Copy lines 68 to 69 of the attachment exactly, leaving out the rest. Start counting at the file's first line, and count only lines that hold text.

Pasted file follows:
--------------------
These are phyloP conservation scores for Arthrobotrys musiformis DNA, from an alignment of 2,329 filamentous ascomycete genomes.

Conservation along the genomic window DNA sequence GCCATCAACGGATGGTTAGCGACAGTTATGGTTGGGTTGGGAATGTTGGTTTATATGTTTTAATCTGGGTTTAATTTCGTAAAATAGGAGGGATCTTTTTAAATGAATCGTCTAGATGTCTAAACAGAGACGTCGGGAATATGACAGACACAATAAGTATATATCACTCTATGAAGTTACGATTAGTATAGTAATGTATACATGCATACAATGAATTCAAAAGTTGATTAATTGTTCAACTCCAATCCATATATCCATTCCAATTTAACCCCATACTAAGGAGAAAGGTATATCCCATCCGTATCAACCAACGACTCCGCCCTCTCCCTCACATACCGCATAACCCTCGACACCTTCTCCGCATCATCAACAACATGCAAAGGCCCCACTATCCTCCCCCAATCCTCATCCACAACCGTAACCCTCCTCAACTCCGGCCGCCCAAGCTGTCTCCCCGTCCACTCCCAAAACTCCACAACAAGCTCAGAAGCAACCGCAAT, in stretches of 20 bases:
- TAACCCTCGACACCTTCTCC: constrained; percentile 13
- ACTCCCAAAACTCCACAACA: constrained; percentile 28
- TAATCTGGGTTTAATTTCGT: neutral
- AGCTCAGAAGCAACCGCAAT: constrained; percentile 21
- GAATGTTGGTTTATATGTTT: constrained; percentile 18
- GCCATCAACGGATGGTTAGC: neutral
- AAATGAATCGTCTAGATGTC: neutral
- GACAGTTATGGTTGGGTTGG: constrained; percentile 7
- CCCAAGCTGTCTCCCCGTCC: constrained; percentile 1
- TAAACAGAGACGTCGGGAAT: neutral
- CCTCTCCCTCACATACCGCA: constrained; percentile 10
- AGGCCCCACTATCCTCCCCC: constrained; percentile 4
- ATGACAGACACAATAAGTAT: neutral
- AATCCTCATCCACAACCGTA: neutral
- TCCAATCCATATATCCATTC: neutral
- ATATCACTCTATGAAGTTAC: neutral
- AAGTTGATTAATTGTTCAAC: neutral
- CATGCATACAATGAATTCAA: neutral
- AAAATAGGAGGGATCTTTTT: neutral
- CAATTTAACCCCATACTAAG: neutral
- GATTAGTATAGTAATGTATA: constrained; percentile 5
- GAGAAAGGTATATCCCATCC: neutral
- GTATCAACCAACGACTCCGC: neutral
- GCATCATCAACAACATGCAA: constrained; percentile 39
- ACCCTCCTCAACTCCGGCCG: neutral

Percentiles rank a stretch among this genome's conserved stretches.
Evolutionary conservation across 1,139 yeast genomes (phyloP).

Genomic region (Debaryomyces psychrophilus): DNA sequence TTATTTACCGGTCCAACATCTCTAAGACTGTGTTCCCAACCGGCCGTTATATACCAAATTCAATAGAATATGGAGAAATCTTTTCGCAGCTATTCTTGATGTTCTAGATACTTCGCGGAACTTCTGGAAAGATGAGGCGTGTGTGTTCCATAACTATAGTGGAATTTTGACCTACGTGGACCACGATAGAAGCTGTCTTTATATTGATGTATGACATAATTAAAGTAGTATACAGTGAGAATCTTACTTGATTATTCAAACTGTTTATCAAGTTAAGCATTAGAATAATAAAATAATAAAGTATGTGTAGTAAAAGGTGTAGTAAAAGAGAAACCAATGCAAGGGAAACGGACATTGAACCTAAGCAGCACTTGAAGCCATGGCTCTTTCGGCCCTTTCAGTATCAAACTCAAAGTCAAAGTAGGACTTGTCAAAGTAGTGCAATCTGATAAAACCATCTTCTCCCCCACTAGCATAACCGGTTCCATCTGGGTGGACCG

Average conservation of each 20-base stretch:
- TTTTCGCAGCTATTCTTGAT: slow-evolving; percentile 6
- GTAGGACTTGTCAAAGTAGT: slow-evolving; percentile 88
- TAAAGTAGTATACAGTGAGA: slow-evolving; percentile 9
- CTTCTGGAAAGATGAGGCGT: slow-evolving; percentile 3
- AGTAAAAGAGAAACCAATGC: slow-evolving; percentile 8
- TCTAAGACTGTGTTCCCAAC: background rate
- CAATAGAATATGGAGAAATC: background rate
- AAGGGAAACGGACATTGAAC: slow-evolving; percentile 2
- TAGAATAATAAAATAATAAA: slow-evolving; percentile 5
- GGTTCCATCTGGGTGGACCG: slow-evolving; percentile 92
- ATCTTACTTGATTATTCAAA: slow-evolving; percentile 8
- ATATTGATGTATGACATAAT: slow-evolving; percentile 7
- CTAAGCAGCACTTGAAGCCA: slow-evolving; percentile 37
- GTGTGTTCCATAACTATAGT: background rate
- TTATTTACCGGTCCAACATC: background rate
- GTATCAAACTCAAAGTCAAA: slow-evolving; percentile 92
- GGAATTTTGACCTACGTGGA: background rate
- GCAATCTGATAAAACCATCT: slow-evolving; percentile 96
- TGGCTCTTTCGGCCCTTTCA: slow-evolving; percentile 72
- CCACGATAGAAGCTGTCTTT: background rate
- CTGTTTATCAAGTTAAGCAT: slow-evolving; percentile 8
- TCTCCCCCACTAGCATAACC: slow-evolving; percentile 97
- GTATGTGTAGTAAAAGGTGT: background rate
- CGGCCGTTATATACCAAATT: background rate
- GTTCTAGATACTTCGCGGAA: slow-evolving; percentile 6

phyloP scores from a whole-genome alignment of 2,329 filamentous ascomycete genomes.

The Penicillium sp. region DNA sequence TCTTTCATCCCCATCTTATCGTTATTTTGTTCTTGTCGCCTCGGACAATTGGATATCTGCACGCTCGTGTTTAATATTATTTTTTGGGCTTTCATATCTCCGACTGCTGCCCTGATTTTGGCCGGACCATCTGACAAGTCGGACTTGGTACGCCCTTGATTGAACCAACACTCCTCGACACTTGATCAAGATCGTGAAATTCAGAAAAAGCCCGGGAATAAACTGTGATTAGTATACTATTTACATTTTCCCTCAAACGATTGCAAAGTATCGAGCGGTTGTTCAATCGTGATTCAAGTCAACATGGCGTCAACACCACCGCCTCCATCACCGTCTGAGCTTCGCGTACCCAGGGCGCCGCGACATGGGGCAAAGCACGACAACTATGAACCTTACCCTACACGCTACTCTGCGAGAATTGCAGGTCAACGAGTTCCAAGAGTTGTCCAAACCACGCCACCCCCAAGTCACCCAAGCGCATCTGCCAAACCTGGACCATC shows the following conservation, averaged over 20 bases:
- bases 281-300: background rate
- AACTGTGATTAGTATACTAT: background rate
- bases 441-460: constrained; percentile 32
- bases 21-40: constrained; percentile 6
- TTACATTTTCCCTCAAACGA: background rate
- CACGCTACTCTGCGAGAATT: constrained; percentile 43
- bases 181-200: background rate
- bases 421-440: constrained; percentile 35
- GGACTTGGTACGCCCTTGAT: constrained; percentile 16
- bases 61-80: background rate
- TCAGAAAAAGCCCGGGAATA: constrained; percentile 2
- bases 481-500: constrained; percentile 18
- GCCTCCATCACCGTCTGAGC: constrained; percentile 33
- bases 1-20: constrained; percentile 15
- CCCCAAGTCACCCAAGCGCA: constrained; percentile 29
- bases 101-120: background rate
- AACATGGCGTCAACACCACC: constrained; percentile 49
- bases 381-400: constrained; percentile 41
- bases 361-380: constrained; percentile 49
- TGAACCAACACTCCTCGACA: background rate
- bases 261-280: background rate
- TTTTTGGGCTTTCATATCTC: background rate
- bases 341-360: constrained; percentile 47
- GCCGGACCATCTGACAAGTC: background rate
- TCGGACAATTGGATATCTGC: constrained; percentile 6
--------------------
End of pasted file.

- bases 61-80: background rate
- TCAGAAAAAGCCCGGGAATA: constrained; percentile 2